When the fruit starts to form on the branches in spring, it's a good idea to thin out apples to allow remaining fruit the space to grow to normal size. It's best to thin out fruit more at the top of the tree, where branches are younger and smaller.

4 years ago ·
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Brent Wilson

Brent Wilson · Gardenality Administrator · Zone 8A · 10° to 15° F · Comment About Feeding
I ALWAYS fertilize any fruit bearing plant with an organic fertilizer. I do so in spring when new growth begins to emerge.

4 years ago ·
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Brent Wilson

Brent Wilson · Gardenality Administrator · Zone 8A · 10° to 15° F · Comment About Problems
The Tangy Green Apple, along with all the other Urban Columnar Apple tress have very good disease resistance. Use neem oil or an organic insect control product listed for use on apple trees if and when insects are present.

4 years ago ·
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Paul Thomas

Paul Thomas · Gardenality Seed · Zone 8A · 10° to 15° F
I thought that was the problem...vernalization.thanks for your reply.

3 months, 3 days ago ·
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Paul Thomas

Paul Thomas · Gardenality Seed · Zone 8A · 10° to 15° F
I spent 30 years in the wholesale potted plant business....3 1/2 acres of glass greenhouses...family,german tradition...........100's of thousands of potted plants....retired when a highway went thru our business........I still haven't lost the delight of seeing things grow,from seed,bulb,cutting or anything else to produce flowers. a pure joy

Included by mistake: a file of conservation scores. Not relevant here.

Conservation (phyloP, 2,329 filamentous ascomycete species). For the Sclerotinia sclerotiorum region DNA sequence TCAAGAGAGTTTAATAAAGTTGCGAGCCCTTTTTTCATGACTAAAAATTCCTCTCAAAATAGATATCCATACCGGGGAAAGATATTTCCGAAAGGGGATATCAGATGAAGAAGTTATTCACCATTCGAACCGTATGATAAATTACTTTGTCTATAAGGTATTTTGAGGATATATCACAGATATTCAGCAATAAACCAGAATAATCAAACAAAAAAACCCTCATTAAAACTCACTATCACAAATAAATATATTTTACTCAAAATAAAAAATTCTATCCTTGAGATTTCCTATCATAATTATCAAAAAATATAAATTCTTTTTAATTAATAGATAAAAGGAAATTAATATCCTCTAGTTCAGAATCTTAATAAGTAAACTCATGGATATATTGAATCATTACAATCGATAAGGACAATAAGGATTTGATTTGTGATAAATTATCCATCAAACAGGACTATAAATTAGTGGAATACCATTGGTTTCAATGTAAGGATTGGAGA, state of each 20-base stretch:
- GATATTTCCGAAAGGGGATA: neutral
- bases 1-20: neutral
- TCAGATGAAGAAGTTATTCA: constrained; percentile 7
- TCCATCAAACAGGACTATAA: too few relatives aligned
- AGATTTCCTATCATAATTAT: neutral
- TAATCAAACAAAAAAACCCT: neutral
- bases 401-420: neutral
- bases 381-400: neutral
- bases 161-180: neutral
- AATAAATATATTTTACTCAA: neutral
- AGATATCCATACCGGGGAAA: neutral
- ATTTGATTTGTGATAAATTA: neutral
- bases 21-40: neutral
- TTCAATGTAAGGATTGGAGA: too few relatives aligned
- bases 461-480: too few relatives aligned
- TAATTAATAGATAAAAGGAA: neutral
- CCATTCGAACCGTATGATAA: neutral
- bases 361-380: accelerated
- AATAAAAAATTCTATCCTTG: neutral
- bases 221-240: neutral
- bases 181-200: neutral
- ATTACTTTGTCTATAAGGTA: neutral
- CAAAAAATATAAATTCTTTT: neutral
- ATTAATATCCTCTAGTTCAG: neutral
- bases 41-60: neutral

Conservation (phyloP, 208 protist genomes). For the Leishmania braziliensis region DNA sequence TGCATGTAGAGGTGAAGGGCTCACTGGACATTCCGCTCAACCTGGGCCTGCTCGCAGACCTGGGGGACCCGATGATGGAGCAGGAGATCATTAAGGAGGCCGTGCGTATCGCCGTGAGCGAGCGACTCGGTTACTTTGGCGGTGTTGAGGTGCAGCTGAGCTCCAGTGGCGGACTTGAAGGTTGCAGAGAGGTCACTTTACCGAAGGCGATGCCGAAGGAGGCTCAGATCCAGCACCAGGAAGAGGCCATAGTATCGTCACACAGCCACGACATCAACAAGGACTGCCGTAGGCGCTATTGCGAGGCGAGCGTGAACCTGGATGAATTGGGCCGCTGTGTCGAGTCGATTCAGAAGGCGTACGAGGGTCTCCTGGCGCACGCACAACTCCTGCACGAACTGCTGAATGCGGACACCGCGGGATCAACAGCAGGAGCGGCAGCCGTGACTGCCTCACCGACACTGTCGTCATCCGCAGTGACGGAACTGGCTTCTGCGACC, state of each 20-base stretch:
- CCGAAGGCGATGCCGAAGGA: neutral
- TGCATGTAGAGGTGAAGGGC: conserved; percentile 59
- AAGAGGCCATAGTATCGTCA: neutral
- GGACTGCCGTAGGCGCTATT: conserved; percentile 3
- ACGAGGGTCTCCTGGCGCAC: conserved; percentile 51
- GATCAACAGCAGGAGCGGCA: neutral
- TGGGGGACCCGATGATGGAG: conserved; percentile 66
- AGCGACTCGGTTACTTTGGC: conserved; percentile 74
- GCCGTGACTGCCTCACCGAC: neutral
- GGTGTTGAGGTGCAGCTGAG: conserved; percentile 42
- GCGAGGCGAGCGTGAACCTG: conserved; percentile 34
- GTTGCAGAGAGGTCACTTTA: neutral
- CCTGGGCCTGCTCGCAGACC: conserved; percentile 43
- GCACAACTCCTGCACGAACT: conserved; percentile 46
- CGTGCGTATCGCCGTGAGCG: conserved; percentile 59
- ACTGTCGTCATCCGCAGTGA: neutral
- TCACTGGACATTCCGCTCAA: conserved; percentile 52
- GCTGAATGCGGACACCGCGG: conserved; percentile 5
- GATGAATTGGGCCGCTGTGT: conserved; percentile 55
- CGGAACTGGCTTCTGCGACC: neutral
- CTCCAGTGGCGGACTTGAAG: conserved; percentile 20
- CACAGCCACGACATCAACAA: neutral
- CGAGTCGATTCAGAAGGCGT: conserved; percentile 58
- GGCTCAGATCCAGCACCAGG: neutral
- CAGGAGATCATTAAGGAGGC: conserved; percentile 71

3 months, 3 days ago ·
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Paul Thomas

Paul Thomas · Gardenality Seed · Zone 8A · 10° to 15° F · Comment About Problems
I have a red sentillion and a north pole columner trees.This is my second year with them.last year they really produced abundantly.This year,the red sentillion has sparse blooms and the north pole has none.we had a very mild winter.any other reason for the light blossom set?care has been steady concerning nutrition and moisture.no insect or fungus problems.last years crop was delicious.i would estimate their age at 5/6 years.3/4 inch caliper.6/7 ft. tall. love these trees.they are great fun.

3 months, 3 days ago ·
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Brent Wilson

Brent Wilson · Gardenality Administrator · Zone 8A · 10° to 15° F
Paul Thomas - Perhaps your trees didn't get enough chill hours? Chill hours are based on temperatures that stay between 32ºF and 45ºF for hours consecutively during the tree’s dormant period in winter. If the tree does not meet its chill-hour requirement, its fruit production will decrease.
Also, a late frost can freeze your tree’s blossoms, then it will not be able to produce a crop for you to harvest that year. Since you mentioned there was a mild winter, I'm leaning more towards insufficient chill hours as the culprit.

3 months, 3 days ago ·
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Brent Wilson

Brent Wilson · Gardenality Administrator · Zone 8A · 10° to 15° F
I Love growing plants too!

3 months, 2 days ago ·